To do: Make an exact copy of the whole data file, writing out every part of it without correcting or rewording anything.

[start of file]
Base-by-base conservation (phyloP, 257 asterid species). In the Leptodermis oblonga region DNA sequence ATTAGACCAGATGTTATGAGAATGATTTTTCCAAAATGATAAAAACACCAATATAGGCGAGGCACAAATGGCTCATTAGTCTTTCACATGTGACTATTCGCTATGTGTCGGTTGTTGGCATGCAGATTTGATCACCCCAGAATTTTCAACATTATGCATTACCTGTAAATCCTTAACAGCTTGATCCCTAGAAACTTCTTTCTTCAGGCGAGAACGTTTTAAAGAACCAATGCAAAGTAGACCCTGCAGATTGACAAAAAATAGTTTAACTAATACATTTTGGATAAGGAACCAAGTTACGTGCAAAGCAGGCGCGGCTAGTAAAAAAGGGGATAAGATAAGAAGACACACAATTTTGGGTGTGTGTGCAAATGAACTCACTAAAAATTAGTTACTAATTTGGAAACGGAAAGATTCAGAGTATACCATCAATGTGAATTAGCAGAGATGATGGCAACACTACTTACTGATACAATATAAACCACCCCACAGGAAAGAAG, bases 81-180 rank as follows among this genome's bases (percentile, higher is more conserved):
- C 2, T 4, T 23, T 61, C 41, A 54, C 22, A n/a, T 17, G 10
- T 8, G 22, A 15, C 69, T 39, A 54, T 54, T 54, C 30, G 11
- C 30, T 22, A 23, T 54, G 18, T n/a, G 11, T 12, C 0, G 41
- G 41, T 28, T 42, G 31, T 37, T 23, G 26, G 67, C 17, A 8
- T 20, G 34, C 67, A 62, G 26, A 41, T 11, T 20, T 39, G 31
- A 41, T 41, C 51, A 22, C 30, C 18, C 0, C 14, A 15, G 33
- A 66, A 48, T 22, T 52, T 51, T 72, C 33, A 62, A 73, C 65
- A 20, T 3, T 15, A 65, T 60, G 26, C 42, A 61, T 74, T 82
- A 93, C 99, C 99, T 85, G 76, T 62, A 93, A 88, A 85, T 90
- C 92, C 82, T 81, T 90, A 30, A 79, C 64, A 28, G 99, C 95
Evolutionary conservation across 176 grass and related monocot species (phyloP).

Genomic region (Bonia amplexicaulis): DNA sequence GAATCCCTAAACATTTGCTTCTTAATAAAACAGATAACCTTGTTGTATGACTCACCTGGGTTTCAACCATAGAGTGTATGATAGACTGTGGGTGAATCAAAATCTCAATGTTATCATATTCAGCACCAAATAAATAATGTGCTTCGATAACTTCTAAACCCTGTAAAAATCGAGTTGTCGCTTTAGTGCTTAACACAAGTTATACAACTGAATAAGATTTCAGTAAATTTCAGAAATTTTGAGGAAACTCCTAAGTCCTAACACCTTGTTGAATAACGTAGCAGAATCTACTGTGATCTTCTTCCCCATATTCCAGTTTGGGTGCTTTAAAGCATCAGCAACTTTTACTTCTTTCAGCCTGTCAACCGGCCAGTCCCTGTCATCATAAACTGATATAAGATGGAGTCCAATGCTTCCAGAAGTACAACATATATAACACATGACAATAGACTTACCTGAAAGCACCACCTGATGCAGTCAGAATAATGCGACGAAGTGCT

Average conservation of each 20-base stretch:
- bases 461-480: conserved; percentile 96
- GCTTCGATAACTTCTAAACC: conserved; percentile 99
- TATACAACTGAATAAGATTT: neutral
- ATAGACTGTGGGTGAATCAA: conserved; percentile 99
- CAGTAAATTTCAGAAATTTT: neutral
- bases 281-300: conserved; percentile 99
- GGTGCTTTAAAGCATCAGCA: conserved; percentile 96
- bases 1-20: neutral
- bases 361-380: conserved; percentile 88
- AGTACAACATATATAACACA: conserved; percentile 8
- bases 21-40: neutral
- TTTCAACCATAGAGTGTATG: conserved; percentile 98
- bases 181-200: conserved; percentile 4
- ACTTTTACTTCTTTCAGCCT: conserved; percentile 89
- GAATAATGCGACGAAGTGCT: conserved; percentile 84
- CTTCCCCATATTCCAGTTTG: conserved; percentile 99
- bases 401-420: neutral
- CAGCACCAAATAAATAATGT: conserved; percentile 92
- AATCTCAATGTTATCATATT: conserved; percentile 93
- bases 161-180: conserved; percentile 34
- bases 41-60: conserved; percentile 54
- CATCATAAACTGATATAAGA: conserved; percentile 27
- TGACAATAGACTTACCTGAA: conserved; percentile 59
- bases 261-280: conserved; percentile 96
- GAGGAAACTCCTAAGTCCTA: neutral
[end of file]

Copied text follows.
Base-by-base conservation (phyloP, 257 asterid species). In the Leptodermis oblonga region DNA sequence ATTAGACCAGATGTTATGAGAATGATTTTTCCAAAATGATAAAAACACCAATATAGGCGAGGCACAAATGGCTCATTAGTCTTTCACATGTGACTATTCGCTATGTGTCGGTTGTTGGCATGCAGATTTGATCACCCCAGAATTTTCAACATTATGCATTACCTGTAAATCCTTAACAGCTTGATCCCTAGAAACTTCTTTCTTCAGGCGAGAACGTTTTAAAGAACCAATGCAAAGTAGACCCTGCAGATTGACAAAAAATAGTTTAACTAATACATTTTGGATAAGGAACCAAGTTACGTGCAAAGCAGGCGCGGCTAGTAAAAAAGGGGATAAGATAAGAAGACACACAATTTTGGGTGTGTGTGCAAATGAACTCACTAAAAATTAGTTACTAATTTGGAAACGGAAAGATTCAGAGTATACCATCAATGTGAATTAGCAGAGATGATGGCAACACTACTTACTGATACAATATAAACCACCCCACAGGAAAGAAG, bases 81-180 rank as follows among this genome's bases (percentile, higher is more conserved):
- C 2, T 4, T 23, T 61, C 41, A 54, C 22, A n/a, T 17, G 10
- T 8, G 22, A 15, C 69, T 39, A 54, T 54, T 54, C 30, G 11
- C 30, T 22, A 23, T 54, G 18, T n/a, G 11, T 12, C 0, G 41
- G 41, T 28, T 42, G 31, T 37, T 23, G 26, G 67, C 17, A 8
- T 20, G 34, C 67, A 62, G 26, A 41, T 11, T 20, T 39, G 31
- A 41, T 41, C 51, A 22, C 30, C 18, C 0, C 14, A 15, G 33
- A 66, A 48, T 22, T 52, T 51, T 72, C 33, A 62, A 73, C 65
- A 20, T 3, T 15, A 65, T 60, G 26, C 42, A 61, T 74, T 82
- A 93, C 99, C 99, T 85, G 76, T 62, A 93, A 88, A 85, T 90
- C 92, C 82, T 81, T 90, A 30, A 79, C 64, A 28, G 99, C 95
Evolutionary conservation across 176 grass and related monocot species (phyloP).

Genomic region (Bonia amplexicaulis): DNA sequence GAATCCCTAAACATTTGCTTCTTAATAAAACAGATAACCTTGTTGTATGACTCACCTGGGTTTCAACCATAGAGTGTATGATAGACTGTGGGTGAATCAAAATCTCAATGTTATCATATTCAGCACCAAATAAATAATGTGCTTCGATAACTTCTAAACCCTGTAAAAATCGAGTTGTCGCTTTAGTGCTTAACACAAGTTATACAACTGAATAAGATTTCAGTAAATTTCAGAAATTTTGAGGAAACTCCTAAGTCCTAACACCTTGTTGAATAACGTAGCAGAATCTACTGTGATCTTCTTCCCCATATTCCAGTTTGGGTGCTTTAAAGCATCAGCAACTTTTACTTCTTTCAGCCTGTCAACCGGCCAGTCCCTGTCATCATAAACTGATATAAGATGGAGTCCAATGCTTCCAGAAGTACAACATATATAACACATGACAATAGACTTACCTGAAAGCACCACCTGATGCAGTCAGAATAATGCGACGAAGTGCT

Average conservation of each 20-base stretch:
- bases 461-480: conserved; percentile 96
- GCTTCGATAACTTCTAAACC: conserved; percentile 99
- TATACAACTGAATAAGATTT: neutral
- ATAGACTGTGGGTGAATCAA: conserved; percentile 99
- CAGTAAATTTCAGAAATTTT: neutral
- bases 281-300: conserved; percentile 99
- GGTGCTTTAAAGCATCAGCA: conserved; percentile 96
- bases 1-20: neutral
- bases 361-380: conserved; percentile 88
- AGTACAACATATATAACACA: conserved; percentile 8
- bases 21-40: neutral
- TTTCAACCATAGAGTGTATG: conserved; percentile 98
- bases 181-200: conserved; percentile 4
- ACTTTTACTTCTTTCAGCCT: conserved; percentile 89
- GAATAATGCGACGAAGTGCT: conserved; percentile 84
- CTTCCCCATATTCCAGTTTG: conserved; percentile 99
- bases 401-420: neutral
- CAGCACCAAATAAATAATGT: conserved; percentile 92
- AATCTCAATGTTATCATATT: conserved; percentile 93
- bases 161-180: conserved; percentile 34
- bases 41-60: conserved; percentile 54
- CATCATAAACTGATATAAGA: conserved; percentile 27
- TGACAATAGACTTACCTGAA: conserved; percentile 59
- bases 261-280: conserved; percentile 96
- GAGGAAACTCCTAAGTCCTA: neutral